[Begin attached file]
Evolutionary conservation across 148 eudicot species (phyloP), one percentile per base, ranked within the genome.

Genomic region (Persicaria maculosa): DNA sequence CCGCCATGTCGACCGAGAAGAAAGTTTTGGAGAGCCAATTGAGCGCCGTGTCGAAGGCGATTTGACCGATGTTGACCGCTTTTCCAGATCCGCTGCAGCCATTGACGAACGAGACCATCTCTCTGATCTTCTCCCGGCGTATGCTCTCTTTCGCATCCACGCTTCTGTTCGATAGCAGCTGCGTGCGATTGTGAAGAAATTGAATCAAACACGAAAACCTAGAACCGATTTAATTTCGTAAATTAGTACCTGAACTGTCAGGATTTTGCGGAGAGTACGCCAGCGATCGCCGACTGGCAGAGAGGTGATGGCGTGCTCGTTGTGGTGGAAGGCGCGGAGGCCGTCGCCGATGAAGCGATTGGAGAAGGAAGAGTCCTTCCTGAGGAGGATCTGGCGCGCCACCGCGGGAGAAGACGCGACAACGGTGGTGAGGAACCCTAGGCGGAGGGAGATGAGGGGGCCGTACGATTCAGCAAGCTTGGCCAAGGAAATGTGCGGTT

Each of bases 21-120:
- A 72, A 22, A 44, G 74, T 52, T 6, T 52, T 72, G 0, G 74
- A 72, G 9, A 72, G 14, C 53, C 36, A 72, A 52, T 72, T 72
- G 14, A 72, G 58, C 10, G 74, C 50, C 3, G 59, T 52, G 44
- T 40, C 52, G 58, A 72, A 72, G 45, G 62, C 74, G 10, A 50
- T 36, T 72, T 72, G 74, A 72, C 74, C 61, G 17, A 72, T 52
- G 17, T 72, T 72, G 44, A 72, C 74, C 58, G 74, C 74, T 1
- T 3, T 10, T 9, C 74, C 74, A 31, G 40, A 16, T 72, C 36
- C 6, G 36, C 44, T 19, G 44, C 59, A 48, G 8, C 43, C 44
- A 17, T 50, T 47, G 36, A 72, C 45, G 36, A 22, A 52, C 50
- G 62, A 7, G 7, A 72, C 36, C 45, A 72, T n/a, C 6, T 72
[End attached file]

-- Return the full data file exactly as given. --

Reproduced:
Evolutionary conservation across 148 eudicot species (phyloP), one percentile per base, ranked within the genome.

Genomic region (Persicaria maculosa): DNA sequence CCGCCATGTCGACCGAGAAGAAAGTTTTGGAGAGCCAATTGAGCGCCGTGTCGAAGGCGATTTGACCGATGTTGACCGCTTTTCCAGATCCGCTGCAGCCATTGACGAACGAGACCATCTCTCTGATCTTCTCCCGGCGTATGCTCTCTTTCGCATCCACGCTTCTGTTCGATAGCAGCTGCGTGCGATTGTGAAGAAATTGAATCAAACACGAAAACCTAGAACCGATTTAATTTCGTAAATTAGTACCTGAACTGTCAGGATTTTGCGGAGAGTACGCCAGCGATCGCCGACTGGCAGAGAGGTGATGGCGTGCTCGTTGTGGTGGAAGGCGCGGAGGCCGTCGCCGATGAAGCGATTGGAGAAGGAAGAGTCCTTCCTGAGGAGGATCTGGCGCGCCACCGCGGGAGAAGACGCGACAACGGTGGTGAGGAACCCTAGGCGGAGGGAGATGAGGGGGCCGTACGATTCAGCAAGCTTGGCCAAGGAAATGTGCGGTT

Each of bases 21-120:
- A 72, A 22, A 44, G 74, T 52, T 6, T 52, T 72, G 0, G 74
- A 72, G 9, A 72, G 14, C 53, C 36, A 72, A 52, T 72, T 72
- G 14, A 72, G 58, C 10, G 74, C 50, C 3, G 59, T 52, G 44
- T 40, C 52, G 58, A 72, A 72, G 45, G 62, C 74, G 10, A 50
- T 36, T 72, T 72, G 74, A 72, C 74, C 61, G 17, A 72, T 52
- G 17, T 72, T 72, G 44, A 72, C 74, C 58, G 74, C 74, T 1
- T 3, T 10, T 9, C 74, C 74, A 31, G 40, A 16, T 72, C 36
- C 6, G 36, C 44, T 19, G 44, C 59, A 48, G 8, C 43, C 44
- A 17, T 50, T 47, G 36, A 72, C 45, G 36, A 22, A 52, C 50
- G 62, A 7, G 7, A 72, C 36, C 45, A 72, T n/a, C 6, T 72